You’re guaranteed two things in life – death, and taxes.
While taking care of your physical and mental health can lead to a longer, healthier life and stave of the death part, what can you do to legally minimize your tax?
Since everyone wants to pay less come tax time, in today’s podcast I chat with independent financial advisor Stuart Wemyss about what options are available to you.
Minimizing Your Tax
Tax isn’t necessarily a bad thing.
If you’re paying tax, it means that you are making money.
But of course, there’s no need to pay any more than you legally have to.
- Minimize your risk
- Stick within the letter of the law, but explore legitimate ways to minimize tax liabilities
- Many more aggressive tax minimizing measures delay tax rather than permanently reduce it
- Implementing these strategies may create costs (tax advice fees and documentation) and complexities
- Sometimes, it’s better to keep things simple
- Minimize tax pre-retirement
- Personal exertion income earners have few avenues to minimize tax
- You can use negative gearing and/or contribute into super, but that’s about it
- Contribute to your super
- After 1 July 2021, individuals can contribute up to $27,500 per year into super and claim a tax deduction for this expense
- Borrow to invest
- Borrowing to invest (to generate capital growth) often makes good sense, especially if you are more than 10 years from retirement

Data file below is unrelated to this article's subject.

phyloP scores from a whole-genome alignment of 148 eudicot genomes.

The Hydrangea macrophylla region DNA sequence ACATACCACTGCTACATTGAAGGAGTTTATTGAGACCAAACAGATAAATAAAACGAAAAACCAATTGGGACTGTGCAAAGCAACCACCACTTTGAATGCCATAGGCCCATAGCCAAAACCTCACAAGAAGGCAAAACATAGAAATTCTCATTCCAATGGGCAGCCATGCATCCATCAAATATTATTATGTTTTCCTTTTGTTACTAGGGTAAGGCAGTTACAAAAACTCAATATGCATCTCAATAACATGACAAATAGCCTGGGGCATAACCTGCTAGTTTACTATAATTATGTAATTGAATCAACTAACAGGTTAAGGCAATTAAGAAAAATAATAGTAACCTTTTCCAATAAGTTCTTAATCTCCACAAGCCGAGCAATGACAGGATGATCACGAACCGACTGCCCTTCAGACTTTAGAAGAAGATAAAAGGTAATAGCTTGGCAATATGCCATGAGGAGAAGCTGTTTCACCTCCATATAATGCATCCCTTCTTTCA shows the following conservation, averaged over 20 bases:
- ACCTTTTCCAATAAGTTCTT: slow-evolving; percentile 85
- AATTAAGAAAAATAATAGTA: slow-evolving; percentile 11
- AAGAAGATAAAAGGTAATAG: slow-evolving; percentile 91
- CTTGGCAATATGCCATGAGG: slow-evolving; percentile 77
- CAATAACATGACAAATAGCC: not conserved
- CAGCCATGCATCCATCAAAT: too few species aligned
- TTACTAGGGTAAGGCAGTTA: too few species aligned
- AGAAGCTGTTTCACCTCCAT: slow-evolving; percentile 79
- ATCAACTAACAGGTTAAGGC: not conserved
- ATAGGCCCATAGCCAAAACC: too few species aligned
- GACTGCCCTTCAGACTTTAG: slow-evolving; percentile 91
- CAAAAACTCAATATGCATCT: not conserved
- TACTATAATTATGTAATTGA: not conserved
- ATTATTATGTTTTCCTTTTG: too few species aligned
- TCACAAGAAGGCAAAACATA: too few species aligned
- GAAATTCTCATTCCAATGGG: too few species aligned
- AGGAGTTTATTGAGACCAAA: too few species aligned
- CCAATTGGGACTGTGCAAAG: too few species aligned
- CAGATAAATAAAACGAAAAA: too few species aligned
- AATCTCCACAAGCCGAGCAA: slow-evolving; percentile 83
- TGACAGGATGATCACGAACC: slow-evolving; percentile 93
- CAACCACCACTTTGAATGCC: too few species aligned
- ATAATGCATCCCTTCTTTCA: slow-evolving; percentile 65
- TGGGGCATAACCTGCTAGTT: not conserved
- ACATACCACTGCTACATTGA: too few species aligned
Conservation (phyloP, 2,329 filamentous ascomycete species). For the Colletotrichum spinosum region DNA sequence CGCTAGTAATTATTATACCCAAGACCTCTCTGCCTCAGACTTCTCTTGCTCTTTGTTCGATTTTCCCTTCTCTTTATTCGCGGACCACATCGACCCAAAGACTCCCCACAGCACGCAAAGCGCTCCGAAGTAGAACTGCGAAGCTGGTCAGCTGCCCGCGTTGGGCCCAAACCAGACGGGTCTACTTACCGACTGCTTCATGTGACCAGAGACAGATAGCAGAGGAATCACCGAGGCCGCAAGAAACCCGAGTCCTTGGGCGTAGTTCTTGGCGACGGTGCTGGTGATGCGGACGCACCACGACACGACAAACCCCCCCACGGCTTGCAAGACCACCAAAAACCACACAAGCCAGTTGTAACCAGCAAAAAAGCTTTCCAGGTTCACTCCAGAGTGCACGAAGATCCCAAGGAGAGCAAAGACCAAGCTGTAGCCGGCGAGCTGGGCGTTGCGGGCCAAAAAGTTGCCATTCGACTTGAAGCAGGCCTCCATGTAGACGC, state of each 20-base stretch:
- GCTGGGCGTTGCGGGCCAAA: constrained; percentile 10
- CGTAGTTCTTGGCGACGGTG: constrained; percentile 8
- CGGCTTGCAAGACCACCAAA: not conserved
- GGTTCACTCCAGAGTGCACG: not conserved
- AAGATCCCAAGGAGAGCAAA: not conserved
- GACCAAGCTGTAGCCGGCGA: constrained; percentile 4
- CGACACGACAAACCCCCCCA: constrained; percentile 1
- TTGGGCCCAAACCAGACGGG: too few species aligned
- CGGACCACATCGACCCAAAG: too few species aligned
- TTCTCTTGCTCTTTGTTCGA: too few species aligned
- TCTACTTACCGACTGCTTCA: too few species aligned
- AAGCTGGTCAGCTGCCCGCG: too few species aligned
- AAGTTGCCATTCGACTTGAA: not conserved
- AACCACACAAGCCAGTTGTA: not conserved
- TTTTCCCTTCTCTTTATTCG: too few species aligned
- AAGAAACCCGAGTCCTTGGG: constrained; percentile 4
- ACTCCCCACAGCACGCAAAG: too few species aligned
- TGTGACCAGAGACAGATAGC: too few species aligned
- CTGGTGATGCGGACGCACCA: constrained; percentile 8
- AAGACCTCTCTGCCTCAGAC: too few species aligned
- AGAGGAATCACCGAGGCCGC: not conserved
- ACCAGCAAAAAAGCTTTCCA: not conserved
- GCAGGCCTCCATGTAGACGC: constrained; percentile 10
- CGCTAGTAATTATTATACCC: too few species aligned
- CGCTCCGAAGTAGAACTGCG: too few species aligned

- Minimize tax on investment returns
- If there are not many avenues to reduce the amount of tax you pay on your income, then at least make sure you don’t pay too much tax on your investment returns.
- Invest in assets that generate more capital growth than income
- Make sure the investments are owned in the most tax-effective way
- Minimize land tax
- Map out a plan and follow expert advice to minimize land tax as much as possible
- Consider capital gains tax
- Self-employment gives you more options
- Make sure that your business is structured correctly
- Stuart’s new podcast, The Holistic Accountant, is a good way to learn more about this
- You should aim to pay zero tax in retirement
- A couple can have up to $3.4 million invested in super, and not pay any tax
- If you plan well, it is a reasonable expectation to pay little to no tax in retirement
- If you can’t save tax, focus on investment returns
- If you earn money, it’s likely you will have to pay your fair share of tax. That’s life
- Cheating is never worth it
- The ATO is cracking down on dodgy deductions and the penalties can be up to double the tax plus interest
Stuart’s Book – Rules of the Lending Game
Some of our favourite quotes from the show:
“Tax isn’t necessarily a bad thing. No one likes paying it, but if you’re paying it, I guess it means you’re making money.” – Michael Yardney
“If you’re going to own a property investment business, you should actually own the best assets you can in best locations you can, and land tax unfortunately is a cost of doing business.” – Michael Yardney
“Those who invest in their abilities their entire lives, they become the beneficiaries of luck.” – Michael Yardney
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